HATS-74Ab, HATS-75b, HATS-76b, and HATS-77b: Four Transiting Giant Planets Around K and M Dwarfs

March 2022 • 2022AJ....163..125J

Authors • Jordán, Andrés • Hartman, J. D. • Bayliss, D. • Bakos, G. Á. • Brahm, R. • Bryant, E. M. • Csubry, Z. • Henning, Th. • Hobson, M. • Mancini, L. • Penev, K. • Rabus, M. • Suc, V. • de Val-Borro, M. • Wallace, J. • Barkaoui, K. • Ciardi, David R. • Collins, K. A. • Esparza-Borges, E. • Furlan, E. • Gan, T. • Benkhaldoun, Z. • Ghachoui, M. • Gillon, M. • Howell, S. • Jehin, E. • Fukui, A. • Kawauchi, K. • Livingston, J. H. • Luque, R. • Matson, R. • Matthews, E. C. • Osborn, H. P. • Murgas, F. • Narita, Norio • Palle, E. • Parvianen, H. • Waalkes, W. C.

Abstract • The relative rarity of giant planets around low-mass stars compared with solar-type stars is a key prediction from the core-accretion planet formation theory. In this paper we report on the discovery of four gas giant planets that transit low-mass late K and early M dwarfs. The planets HATS-74Ab (TOI 737b), HATS-75b (TOI 552b), HATS-76b (TOI 555b), and HATS-77b (TOI 730b) were all discovered from the HATSouth photometric survey and follow-up using TESS and other photometric facilities. We use the new ESPRESSO facility at the VLT to confirm systems and measure their masses. We find that these planets have masses of 1.46 ± 0.14 MJ, 0.491 ± 0.039 MJ, 2.629 ± 0.089 MJ, and ?{1.374}_{-0.074}^{+0.100}\,$ MJ, respectively, and radii of 1.032 ± 0.021 RJ, 0.884 ± 0.013 RJ, 1.079 ± 0.031 RJ, and 1.165 ± 0.021 RJ, respectively. The planets all orbit close to their host stars with orbital periods ranging from 1.7319 days to 3.0876 days. With further work, we aim to test core-accretion theory by using these and further discoveries to quantify the occurrence rate of giant planets around low-mass host stars. *The HATSouth network is operated by a collaboration consisting of Princeton University (PU), the Max Planck Institute für Astronomie (MPIA), the Australian National University (ANU), and the Universidad Adolfo Ibáñez (UAI). The station at Las Campanas Observatory (LCO) of the Carnegie Institute is operated by PU in conjunction with UAI, the station at the High Energy Spectroscopic Survey (H.E.S.S.) site is operated in conjunction with MPIA, and the station at Siding Spring Observatory (SSO) is operated jointly with ANU. Based in part on observations made with the MPG 2.2 m Telescope at the ESO Observatory in La Silla. Based on observations collected at the European Southern Observatory.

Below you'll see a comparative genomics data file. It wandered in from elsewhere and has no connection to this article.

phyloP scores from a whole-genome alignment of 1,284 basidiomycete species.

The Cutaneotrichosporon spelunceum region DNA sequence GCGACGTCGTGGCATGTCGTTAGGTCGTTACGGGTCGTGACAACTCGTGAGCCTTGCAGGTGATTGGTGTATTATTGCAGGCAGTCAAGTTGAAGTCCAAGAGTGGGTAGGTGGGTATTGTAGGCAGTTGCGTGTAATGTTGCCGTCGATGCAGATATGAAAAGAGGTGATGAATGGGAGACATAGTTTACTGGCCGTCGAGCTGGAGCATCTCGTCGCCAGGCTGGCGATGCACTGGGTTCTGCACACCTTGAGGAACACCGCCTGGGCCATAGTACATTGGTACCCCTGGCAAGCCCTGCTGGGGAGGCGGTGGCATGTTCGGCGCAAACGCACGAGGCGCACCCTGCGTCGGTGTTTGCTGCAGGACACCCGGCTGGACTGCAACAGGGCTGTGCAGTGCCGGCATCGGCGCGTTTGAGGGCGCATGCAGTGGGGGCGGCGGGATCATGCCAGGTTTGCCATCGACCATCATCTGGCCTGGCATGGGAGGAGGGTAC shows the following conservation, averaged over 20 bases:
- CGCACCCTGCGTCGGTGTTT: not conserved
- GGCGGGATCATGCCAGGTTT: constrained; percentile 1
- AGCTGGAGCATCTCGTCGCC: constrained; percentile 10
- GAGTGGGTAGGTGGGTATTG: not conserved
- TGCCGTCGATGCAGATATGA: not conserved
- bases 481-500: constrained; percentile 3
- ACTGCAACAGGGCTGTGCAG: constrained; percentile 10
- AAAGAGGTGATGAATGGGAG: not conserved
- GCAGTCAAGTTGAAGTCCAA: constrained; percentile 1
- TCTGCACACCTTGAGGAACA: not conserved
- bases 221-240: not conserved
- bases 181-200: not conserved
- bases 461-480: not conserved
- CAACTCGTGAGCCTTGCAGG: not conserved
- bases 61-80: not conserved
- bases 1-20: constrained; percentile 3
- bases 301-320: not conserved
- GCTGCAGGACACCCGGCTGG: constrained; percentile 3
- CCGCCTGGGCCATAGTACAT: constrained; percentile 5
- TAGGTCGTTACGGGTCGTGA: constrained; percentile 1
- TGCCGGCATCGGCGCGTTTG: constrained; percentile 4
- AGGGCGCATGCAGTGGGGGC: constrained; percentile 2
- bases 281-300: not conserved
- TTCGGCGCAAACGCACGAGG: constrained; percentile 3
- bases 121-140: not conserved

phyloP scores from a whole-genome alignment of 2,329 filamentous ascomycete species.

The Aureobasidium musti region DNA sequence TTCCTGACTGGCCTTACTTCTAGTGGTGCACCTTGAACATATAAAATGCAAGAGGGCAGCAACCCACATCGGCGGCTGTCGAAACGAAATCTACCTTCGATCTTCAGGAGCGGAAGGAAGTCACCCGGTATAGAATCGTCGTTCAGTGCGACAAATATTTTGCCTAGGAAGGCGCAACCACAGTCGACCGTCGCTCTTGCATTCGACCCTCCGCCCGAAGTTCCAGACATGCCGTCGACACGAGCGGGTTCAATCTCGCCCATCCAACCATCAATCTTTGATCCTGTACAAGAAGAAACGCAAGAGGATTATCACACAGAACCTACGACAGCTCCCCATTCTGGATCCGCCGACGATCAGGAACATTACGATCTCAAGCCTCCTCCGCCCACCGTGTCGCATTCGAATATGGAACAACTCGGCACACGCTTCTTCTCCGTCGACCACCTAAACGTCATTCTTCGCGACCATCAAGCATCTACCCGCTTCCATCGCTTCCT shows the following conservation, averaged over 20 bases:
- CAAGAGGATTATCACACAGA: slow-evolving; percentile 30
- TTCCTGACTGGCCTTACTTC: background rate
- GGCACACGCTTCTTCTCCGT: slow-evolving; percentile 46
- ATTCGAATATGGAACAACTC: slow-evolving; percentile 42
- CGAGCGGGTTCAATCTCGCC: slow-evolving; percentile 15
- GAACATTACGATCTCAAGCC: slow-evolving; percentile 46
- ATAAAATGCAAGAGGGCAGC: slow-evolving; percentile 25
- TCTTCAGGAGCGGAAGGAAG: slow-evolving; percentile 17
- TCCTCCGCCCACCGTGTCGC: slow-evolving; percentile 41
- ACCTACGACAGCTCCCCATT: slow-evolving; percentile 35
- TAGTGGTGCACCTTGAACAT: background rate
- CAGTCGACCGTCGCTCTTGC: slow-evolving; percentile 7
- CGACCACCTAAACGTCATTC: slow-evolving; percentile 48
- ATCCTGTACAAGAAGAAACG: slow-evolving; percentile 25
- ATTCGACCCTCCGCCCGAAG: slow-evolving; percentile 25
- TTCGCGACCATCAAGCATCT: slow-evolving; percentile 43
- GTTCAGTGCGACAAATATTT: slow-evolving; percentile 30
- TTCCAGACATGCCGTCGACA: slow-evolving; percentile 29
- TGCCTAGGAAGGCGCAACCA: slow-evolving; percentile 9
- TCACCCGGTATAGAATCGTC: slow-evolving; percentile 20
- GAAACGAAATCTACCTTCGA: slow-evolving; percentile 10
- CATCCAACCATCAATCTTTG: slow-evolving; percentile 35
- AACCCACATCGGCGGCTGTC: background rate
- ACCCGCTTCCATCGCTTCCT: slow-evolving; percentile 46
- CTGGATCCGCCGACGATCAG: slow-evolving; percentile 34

IPAC Authors


David Ciardi

Senior Scientist